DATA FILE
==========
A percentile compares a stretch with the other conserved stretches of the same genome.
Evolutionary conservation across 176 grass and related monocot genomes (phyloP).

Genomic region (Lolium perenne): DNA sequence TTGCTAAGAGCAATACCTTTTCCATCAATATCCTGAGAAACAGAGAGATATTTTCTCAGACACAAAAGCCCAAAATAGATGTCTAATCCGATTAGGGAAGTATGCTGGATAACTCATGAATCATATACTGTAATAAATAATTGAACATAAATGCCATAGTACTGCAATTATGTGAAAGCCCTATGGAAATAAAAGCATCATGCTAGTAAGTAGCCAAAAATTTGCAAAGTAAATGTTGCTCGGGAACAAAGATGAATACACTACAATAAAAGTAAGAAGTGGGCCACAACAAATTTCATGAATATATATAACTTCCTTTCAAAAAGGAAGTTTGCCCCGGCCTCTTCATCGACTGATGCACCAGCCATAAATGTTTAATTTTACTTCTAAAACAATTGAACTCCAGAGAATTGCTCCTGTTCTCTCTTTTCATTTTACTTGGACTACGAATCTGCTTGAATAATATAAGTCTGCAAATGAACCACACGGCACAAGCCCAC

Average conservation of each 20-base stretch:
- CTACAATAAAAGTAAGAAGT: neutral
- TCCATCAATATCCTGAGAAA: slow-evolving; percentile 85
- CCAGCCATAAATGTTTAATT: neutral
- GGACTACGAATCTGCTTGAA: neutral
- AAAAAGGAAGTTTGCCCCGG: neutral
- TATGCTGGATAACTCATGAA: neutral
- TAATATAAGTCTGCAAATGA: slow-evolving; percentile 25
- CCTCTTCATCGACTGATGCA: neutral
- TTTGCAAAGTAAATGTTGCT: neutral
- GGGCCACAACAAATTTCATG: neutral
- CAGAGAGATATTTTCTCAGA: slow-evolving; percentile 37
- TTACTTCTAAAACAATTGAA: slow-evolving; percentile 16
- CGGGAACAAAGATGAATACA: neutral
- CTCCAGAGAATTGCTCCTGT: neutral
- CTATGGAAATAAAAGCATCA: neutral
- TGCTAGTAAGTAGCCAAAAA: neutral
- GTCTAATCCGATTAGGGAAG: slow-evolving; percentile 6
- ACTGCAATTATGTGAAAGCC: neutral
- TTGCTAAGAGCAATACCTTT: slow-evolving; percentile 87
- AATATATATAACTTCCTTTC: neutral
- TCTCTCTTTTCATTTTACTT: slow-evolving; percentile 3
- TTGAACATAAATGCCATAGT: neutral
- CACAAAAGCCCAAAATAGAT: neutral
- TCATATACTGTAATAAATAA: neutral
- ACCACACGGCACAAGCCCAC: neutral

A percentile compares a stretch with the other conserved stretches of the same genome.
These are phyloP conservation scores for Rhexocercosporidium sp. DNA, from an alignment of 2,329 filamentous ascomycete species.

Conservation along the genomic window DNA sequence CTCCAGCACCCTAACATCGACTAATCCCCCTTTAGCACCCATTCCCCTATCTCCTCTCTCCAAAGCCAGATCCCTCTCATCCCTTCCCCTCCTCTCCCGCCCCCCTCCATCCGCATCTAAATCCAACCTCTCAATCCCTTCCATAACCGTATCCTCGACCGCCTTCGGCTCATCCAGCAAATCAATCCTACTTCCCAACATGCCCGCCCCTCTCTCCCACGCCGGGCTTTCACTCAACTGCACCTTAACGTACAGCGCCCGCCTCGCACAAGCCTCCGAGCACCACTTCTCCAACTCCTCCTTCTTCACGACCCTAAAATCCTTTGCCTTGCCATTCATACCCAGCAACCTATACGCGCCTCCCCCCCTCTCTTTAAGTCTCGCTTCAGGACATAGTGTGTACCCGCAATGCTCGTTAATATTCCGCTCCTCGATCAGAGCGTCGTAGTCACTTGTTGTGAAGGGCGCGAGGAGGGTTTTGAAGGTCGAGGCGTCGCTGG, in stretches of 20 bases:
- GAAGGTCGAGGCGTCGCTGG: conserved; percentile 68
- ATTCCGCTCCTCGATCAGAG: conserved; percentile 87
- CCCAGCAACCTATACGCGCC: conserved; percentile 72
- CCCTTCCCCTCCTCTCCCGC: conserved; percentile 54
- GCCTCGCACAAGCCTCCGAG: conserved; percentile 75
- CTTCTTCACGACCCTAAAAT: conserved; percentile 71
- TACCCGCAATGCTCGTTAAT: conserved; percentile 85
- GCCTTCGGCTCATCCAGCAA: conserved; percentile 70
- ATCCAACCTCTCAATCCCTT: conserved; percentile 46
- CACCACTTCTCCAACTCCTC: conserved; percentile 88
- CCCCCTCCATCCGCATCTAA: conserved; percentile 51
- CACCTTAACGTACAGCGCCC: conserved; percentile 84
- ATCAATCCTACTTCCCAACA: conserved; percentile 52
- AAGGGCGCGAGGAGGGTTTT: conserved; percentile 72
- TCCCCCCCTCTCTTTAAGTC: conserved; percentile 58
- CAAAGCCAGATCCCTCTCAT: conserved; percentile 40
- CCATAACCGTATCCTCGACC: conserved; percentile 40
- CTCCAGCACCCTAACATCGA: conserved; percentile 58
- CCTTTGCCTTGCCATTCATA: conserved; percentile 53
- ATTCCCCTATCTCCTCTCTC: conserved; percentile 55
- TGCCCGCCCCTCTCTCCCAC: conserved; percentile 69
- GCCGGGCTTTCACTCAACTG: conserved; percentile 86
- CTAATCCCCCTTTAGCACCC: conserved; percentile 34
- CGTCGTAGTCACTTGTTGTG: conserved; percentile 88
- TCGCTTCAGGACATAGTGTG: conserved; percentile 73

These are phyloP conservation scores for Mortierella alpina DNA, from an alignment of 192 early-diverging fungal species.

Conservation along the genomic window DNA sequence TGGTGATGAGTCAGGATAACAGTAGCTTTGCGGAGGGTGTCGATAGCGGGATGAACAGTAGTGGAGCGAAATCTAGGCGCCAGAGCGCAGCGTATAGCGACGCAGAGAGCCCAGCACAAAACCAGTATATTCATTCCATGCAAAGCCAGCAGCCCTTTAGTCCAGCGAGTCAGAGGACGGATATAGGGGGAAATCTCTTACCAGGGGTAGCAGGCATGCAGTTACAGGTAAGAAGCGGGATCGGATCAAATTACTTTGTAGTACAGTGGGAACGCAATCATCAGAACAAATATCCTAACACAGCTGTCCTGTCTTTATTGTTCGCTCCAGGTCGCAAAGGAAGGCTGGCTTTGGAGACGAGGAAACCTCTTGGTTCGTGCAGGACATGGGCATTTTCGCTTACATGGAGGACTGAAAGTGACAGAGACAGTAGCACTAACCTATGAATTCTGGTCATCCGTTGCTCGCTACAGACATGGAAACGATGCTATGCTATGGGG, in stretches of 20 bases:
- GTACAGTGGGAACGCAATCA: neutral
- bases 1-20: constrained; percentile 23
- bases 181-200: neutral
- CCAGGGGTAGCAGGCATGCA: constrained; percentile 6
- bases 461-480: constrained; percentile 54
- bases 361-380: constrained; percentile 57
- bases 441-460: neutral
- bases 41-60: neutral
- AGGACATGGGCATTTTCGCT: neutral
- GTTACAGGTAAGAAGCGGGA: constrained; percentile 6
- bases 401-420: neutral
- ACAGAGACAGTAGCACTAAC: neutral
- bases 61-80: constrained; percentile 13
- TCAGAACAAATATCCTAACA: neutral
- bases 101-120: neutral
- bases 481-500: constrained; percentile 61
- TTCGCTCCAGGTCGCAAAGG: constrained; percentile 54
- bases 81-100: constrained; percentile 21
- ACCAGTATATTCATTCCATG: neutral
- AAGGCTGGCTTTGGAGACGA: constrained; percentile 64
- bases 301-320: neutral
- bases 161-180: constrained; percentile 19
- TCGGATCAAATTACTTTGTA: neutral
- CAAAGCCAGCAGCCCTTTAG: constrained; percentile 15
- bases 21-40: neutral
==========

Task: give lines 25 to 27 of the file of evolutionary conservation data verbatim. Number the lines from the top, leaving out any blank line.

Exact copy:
- TCTCTCTTTTCATTTTACTT: slow-evolving; percentile 3
- TTGAACATAAATGCCATAGT: neutral
- CACAAAAGCCCAAAATAGAT: neutral